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Everything posted by BlockedQuebecois

  1. Jock is in undergrad, applying to law school this year. So certainly no experience in private practice.
  2. You're working off the base assumption that attending class is helpful in getting a good grade in the course. For many people and many classes, that's a faulty assumption.
  3. I don’t know, there are some pretty diverse student classes. To pick just a random example (literally just the first firm I thought of), Bennet Jones has 18 students in their Toronto office. Of those 18, 8 are women and 9 are people of colour. Of those 18, only 5 are white dudes. Considering 72.9% of Canadians are white, and 50% of Toronto is white, Bennet Jones seems to have a pretty diverse student class. I actually think @Deadpool‘s point about socio-economic background is more pertinent. My experience with Bay Street student classes has been that everyone presents as being from a wealthier background, although I also know for a fact that some people who seem to come from higher socio-economic backgrounds actually don’t. ETA: none of that is to say diversity in the profession isn’t a problem. Just that the assertion that student classes aren’t diverse across the board doesn’t line up with my experience.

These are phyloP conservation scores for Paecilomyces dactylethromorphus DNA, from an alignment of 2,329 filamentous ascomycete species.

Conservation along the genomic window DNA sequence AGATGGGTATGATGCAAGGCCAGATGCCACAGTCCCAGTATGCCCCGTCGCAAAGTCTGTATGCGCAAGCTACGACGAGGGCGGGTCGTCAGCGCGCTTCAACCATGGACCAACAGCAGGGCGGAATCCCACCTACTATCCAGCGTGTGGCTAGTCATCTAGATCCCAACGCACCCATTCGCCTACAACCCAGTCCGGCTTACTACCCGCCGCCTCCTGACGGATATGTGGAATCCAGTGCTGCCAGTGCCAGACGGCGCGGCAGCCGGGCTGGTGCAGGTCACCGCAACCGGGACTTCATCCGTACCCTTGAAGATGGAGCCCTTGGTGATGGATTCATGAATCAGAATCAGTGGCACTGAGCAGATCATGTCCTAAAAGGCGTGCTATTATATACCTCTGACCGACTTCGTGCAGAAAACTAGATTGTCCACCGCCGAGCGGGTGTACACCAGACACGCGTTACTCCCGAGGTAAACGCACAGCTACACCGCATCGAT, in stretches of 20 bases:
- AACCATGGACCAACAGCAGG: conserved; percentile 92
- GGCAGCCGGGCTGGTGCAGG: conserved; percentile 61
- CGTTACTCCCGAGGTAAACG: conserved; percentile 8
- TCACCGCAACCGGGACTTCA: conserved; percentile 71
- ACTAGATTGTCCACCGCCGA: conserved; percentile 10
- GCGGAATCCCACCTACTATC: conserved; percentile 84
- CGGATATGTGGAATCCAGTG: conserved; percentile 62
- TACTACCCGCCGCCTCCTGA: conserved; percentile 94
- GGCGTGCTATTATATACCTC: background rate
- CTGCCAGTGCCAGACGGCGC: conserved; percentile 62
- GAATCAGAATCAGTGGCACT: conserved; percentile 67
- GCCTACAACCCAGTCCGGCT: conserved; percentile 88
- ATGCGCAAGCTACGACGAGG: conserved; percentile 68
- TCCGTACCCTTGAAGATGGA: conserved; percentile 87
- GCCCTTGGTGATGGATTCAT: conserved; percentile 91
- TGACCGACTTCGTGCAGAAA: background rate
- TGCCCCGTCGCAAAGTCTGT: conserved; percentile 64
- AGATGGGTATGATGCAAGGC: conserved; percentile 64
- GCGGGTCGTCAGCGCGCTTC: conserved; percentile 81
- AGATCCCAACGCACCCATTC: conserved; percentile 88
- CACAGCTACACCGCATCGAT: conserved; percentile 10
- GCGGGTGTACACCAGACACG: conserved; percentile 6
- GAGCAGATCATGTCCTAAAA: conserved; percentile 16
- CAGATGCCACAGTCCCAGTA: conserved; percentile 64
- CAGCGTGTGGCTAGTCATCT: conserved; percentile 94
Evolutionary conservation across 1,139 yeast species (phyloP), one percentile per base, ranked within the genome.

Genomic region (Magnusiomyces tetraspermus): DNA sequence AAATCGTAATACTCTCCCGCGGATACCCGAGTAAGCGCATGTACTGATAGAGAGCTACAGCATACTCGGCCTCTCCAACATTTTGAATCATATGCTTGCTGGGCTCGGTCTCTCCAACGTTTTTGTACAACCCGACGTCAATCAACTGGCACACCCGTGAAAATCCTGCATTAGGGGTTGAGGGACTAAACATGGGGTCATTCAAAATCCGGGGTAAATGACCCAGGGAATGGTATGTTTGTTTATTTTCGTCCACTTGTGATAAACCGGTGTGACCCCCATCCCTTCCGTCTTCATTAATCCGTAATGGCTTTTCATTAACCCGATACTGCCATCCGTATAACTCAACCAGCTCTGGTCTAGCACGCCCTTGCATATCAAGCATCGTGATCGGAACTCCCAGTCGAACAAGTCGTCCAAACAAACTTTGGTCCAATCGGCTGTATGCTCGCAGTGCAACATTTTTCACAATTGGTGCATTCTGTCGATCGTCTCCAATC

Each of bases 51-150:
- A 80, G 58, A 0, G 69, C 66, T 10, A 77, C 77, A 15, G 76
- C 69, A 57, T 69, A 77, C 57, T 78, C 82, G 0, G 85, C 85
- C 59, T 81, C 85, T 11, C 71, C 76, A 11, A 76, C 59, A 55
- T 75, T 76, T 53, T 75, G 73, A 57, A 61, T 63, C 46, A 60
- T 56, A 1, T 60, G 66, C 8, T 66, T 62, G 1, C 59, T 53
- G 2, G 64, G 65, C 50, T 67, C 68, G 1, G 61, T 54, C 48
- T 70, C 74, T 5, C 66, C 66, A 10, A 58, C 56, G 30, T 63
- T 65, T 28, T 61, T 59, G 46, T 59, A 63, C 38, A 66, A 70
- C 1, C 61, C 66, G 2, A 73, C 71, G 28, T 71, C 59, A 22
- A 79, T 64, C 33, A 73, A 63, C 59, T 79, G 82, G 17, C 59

4. Complete aside, but Forensic’s recent push to make it look like they’re in law school after @Diplock called them out for appearing to have never gotten into law school is hilarious to me.
  5. Lenczner has slick water bottles – I've seen a bunch of the current 2L crop carrying them around, and I'm envious. Thomson Reuters gave out metal straw sets at Oz a while ago, too.
  6. Just outed yourself to anyone that went to the 1L cover letter writing session hosted by A&B 😂
  7. Dude, I’ve said like 15 times that it comes down to intelligence.
  8. From personal experience, I don't think that's true. Work ethic was a core component of my undergraduate performance, but it's had literally no effect on my law school performance. If anything, the more I've sat back the better I've done.